Other people say they lasted for a year, two years, etc., but all seem to confirm the same basic fact: the non-stick coating wears off over time. If it wears off, it has to go somewhere, and that somewhere is probably in your food. Whether or not these incredibly tiny amounts of unspecified ceramic material are actually dangerous remains to be studied.

So to summarize, here's what the reality seems to be:

  • Is it Teflon? No, and it doesn't use any PFOA/PTFE.
  • Is it safe? Inconclusive. So far there's no evidence of safety issues.
  • Is it eco-friendly? Given that the company is so defensive about its manufacturing process, I'm inclined to believe that their "green" claims are exaggerated at best.
  • Is it actually any good? Only with very light use, according to the reviews.
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Whoa! thank you for your time and effort you put it into this question! I have read about thermolon too, but again, people doesnt seem to know what they are. I guess we'll just have to wait until and see...In the mean while, I will have to do more research about other alternatives. Thank you! – konamiwa Nov 28 '10 at 15:58
It's worth noting that "normal" nonstick coating will also wear off over time, especially with heavy use. It's best to not get too attached to your nonstick pans. – Bob Nov 29 '10 at 13:18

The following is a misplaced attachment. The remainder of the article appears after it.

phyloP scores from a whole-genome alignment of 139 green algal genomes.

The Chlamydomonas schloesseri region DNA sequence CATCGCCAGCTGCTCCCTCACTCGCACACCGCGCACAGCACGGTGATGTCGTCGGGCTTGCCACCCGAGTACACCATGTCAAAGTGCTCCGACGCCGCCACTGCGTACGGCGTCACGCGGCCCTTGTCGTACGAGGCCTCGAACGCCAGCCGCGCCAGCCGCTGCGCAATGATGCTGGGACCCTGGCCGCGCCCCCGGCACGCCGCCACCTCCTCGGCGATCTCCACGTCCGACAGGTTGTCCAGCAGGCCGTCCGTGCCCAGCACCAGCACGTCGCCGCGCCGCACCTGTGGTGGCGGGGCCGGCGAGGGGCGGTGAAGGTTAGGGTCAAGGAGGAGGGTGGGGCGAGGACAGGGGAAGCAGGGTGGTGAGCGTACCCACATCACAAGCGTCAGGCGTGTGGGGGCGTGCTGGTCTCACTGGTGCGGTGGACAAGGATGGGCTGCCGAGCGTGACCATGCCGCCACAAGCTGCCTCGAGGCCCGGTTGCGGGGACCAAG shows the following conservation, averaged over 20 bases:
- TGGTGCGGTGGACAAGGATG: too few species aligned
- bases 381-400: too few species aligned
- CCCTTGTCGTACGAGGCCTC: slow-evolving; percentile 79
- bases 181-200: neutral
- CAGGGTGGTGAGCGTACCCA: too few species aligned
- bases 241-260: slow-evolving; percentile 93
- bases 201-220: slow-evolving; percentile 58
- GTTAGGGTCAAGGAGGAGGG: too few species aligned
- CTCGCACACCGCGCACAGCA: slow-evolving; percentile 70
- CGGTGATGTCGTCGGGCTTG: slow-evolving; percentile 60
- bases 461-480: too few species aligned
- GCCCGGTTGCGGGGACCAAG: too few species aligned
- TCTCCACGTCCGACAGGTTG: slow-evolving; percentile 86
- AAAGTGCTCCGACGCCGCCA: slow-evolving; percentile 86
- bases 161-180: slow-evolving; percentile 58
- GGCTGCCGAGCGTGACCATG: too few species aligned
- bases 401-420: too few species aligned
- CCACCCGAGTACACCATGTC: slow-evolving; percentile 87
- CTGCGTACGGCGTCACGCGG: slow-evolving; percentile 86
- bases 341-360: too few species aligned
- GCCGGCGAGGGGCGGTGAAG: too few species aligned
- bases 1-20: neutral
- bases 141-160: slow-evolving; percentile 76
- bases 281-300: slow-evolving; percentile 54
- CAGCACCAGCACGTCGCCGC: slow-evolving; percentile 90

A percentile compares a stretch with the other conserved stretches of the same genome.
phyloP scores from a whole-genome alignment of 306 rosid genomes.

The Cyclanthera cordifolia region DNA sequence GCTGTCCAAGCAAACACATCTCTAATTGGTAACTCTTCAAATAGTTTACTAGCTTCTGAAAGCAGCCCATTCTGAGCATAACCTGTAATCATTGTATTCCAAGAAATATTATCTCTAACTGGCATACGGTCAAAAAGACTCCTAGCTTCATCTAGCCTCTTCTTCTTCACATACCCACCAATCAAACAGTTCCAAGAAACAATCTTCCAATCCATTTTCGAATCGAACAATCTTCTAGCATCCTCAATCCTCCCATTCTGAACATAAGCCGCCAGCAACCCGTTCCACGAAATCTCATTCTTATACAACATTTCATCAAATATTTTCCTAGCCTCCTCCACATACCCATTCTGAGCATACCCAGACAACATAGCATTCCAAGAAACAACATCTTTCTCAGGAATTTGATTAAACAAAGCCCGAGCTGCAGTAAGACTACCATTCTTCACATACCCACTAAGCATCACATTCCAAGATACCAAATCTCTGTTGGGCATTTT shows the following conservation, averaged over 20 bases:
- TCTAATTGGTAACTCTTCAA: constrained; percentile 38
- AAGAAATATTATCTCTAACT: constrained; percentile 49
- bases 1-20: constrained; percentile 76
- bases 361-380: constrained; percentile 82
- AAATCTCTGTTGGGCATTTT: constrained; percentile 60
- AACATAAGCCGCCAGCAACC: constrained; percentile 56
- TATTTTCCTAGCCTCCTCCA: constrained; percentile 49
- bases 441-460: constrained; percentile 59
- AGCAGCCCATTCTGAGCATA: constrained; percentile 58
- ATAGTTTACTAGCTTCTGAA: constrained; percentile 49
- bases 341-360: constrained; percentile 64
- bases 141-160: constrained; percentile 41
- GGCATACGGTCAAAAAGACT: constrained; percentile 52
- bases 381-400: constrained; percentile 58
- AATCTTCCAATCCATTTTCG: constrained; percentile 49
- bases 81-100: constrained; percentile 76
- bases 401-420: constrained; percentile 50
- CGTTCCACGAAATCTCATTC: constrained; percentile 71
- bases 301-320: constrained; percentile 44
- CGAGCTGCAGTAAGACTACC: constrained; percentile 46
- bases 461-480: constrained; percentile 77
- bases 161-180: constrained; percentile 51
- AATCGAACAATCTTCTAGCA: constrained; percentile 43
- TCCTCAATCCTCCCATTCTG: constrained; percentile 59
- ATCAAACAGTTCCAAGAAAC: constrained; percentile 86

That is correct, @Bob, although I think the point was that GreenPan seems to be implying that their pans are safer than Teflon, a claim which should be met with suspicion given the fact that the coating leaches off. Also, YMMV, but my Teflon has lasted upwards of 3 years with moderate use, which seems to be better than what people are saying about the GreenPan. – Aaronut Nov 29 '10 at 13:59
For what it's worth, we were given a few of these as a gift, but after the nonstick wore off. We've switched to cast iron and a cheap teflon (expecting to need to replace it). – wbyoung Nov 22 '13 at 18:32
If you are looking for alternatives, I ditched all my nonstick for DeBuyer's mineral steel line. They aren't super pricey, they are much better than my all clad pans at not sticking, and they last. Downsides, they are heavy and must be cleaned and dried immediately, or they rust. I'm not affiliated with DeBuyer in any way, just happy with their product. – Evan May 30 '14 at 22:13

I can verify that the green pan can handle high heat. My wife accidentally left the green pan on the element on high for more than 8 hours (she left the pan on the element in the morning and then went to work and totally forgot about it). When i returned later that afternoon around 5pm, the pan was on the stove with the element on high and the pan did not melt of lose its structure. I think with a non-ceramic pan, there is good chance it would have started a fire and burned the house down. So i was grateful that the green pan could handle the heat!

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While it's great that this pan didn't lose its structure, that doesn't mean that it's necessarily still safe to use. I'm not saying that it isn't safe, either, but your anecdote doesn't really answer the question. – Catija Aug 31 '15 at 5:48